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APPRECIATION: BETTER THAN A PAYCHECK


You don't have to teach people to complain, criticize, or be selfish. We're naturals at it. But we do have to learn to express appreciation. People need to be appreciated.


A businessman went downtown to his office one morning, a couple of hours earlier than usual. He had some things he wanted to do before the employees came to work. No one was there when he arrived except old Tom, the custodian of the building. Old Tom was a faithful employee of many years service to the company. When the boss walked into his office there was old Tom emptying the ashtrays, dusting the furniture, and tidying up the place.


When the boss noticed him going about his routine, he said, "Tom, you know, as I look around this place, I can't help thinking what an asset you have been to our organization for all these years. You have kept this place clean and cheerful for our employees and our customers to enjoy."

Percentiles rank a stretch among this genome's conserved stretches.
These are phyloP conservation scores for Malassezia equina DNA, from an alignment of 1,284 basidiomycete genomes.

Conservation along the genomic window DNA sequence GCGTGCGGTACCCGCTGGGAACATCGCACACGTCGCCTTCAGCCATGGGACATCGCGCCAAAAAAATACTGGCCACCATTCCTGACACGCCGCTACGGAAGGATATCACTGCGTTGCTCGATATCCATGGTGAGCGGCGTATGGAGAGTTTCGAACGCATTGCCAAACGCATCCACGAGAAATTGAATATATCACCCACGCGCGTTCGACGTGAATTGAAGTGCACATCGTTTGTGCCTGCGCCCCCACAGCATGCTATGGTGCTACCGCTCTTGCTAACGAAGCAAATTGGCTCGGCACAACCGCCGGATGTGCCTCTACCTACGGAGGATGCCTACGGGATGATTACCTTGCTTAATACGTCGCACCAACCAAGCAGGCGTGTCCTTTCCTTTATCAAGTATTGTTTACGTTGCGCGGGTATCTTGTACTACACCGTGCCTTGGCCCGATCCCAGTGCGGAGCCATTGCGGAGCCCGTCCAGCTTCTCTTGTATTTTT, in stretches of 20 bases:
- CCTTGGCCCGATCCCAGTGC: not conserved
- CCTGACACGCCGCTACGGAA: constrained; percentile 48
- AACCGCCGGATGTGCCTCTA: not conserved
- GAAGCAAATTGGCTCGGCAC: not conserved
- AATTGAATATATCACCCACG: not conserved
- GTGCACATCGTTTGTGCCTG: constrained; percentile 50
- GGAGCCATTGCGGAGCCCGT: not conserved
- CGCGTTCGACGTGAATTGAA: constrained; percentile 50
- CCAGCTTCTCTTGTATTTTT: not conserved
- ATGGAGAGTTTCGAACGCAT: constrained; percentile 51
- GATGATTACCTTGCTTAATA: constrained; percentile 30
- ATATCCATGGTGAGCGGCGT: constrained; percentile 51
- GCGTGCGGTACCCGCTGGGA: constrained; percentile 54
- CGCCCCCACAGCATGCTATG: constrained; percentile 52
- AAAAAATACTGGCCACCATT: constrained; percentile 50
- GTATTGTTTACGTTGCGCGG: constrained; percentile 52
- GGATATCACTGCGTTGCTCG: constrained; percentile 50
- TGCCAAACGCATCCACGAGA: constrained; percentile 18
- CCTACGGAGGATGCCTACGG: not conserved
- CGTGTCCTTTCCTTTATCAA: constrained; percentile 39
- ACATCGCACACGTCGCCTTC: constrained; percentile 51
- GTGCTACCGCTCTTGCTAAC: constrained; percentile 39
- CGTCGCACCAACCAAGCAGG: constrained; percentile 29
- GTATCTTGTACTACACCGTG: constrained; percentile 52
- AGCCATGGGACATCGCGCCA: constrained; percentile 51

"Tom," he said, "You are an important member of this organization and I want you to know that I appreciate you and all you have done."


Old Tom said "Thank you, boss," and walked out of the room with his dust cloth in his hand.


A few minutes passed and the boss had settled down to work at his desk--and then the door to his office opened and in came Tom. His eyes were moist--there was a tear on his cheek. The boss could not understand. He said, "What is wrong, Tom, did I say something to offend you?"


Tom said, "No boss, you didn't offend me, but I have something I want to tell you."


"Boss," he said, "You know that I have worked right here in this place for seventeen years--twelve of those years I have worked for you--and this morning is the first time anyone ever told me that they appreciated anything I do."


He said, "Boss, I just wanted you to know that I appreciate what you said to me this morning more than I have ever appreciated my paycheck that you sign for me. I just wanted to tell you." He then turned and walked out of the room


(Mike Rothenberger, Dale Carnegie & Assoc. From a sermon by Ed Sasnett, Friends, 8/11/2011)

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